In the Northern Province of South Africa, you have Venda, Pedi and Shangaan speaking people, all known to be colourful cultures respectively, many of which are similar, but still detailed enough to differentiate. The lovely thing about it is that you can never have too much of something that appears to be the same. Most of the locals there can understand each other as most words are familiar, but nonetheless make it beautiful enough to appreciate. These languages, are distinctive to their own colours and ways, but together, paint something that not just the eye can see, but the heart can feel too.

On occasion, you get Portuguese, Italian, French, Spanish, and Mandarin, none of which are South Africa’s official languages, but can be heard through the streets of many towns, in most of the provinces, signifying the diversity that has become so rich in this country. We even see it in Parliament, a show of unity and a learning curve above all, as delegates gather there from all over the world, feeding the rest of the nation from the top, spreading lessons on equality, and encouraging power and strength in languages unknown.

When considered, both music and language need a start. In music, you need a single beat. It doesn’t matter how the beat sounds; there must just be something on which to build a foundation of notes, a melody and lyrics. In language, English can be seen as that beat. Although not all South Africans can speak or understand English, it is a universal language and widely used as a source of communication for many. The accents it’s spoken in may not be the same or some of the words may not be used appropriately, let alone in the perfect context, but the message is delivered, heard and understood more than other languages. Just because we don’t like the same music or comprehend the purpose of the lyrics, we feel connected to it somehow. We don’t have to like each other’s cultures or languages as a country, but it’s pleasing to know we try. And furthermore, we respect our differences, and even share a common love for those differences. Thus allowing us as a nation to appreciate each other, our languages and our cultures.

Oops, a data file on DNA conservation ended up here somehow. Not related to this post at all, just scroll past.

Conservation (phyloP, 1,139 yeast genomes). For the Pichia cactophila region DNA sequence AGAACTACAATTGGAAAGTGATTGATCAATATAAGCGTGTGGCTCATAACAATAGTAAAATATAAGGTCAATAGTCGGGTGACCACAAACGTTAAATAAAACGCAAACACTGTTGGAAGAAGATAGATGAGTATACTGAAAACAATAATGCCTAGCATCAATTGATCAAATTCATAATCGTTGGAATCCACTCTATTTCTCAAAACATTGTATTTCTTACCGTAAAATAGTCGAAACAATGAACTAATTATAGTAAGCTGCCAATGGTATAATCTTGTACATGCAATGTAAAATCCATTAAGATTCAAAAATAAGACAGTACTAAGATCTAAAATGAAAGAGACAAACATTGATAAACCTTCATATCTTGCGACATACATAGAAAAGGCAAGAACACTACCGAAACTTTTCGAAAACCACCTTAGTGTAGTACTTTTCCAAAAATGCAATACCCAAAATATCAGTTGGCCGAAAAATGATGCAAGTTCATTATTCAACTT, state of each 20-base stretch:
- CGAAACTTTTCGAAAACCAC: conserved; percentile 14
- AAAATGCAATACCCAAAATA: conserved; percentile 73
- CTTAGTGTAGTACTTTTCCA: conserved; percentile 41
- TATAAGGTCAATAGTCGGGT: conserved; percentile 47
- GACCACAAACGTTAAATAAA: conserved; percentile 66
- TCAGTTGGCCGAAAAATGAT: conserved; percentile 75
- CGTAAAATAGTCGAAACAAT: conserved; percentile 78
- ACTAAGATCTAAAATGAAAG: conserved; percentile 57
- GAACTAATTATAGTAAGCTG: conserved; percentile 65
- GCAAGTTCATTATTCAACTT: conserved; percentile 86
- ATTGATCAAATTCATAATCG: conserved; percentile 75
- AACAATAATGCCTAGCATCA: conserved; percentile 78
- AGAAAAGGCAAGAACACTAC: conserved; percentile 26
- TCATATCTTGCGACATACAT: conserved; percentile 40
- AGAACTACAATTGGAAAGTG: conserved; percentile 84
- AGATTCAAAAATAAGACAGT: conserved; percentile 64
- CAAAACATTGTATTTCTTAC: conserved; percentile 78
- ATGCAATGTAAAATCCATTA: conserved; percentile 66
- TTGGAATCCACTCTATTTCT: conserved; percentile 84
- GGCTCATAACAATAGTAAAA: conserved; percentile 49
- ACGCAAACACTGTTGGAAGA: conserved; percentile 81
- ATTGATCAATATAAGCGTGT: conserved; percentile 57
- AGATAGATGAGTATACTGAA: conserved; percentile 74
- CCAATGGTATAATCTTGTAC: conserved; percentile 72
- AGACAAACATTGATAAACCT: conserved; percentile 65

Lastly, in my imagery of music as language, I picture a studio, filled with instruments, technical machinery, skilled producers, band members, singers, and songwriters, equipped to guide this process of growth, all gathered in this one room. Ready to create from all their different talents, something so pure, so beautiful, so admirable, when seen from the outside in. Music. Now South Africa for me is that studio. Where all these languages come together into this melting pot we call home, what we call our own, our heritage, our beginning and future, our pride and joy. Infusing all that is deemed unique and different, yet good enough to create something so beautiful that one cannot possibly describe it in one word, but can feel, and hear and appreciate as well as respect. That is South Africa and its languages. Its people, our people, will always be heard.

“Umuntu Ngumuntu Ngabantu.”

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Education Ambassadors SA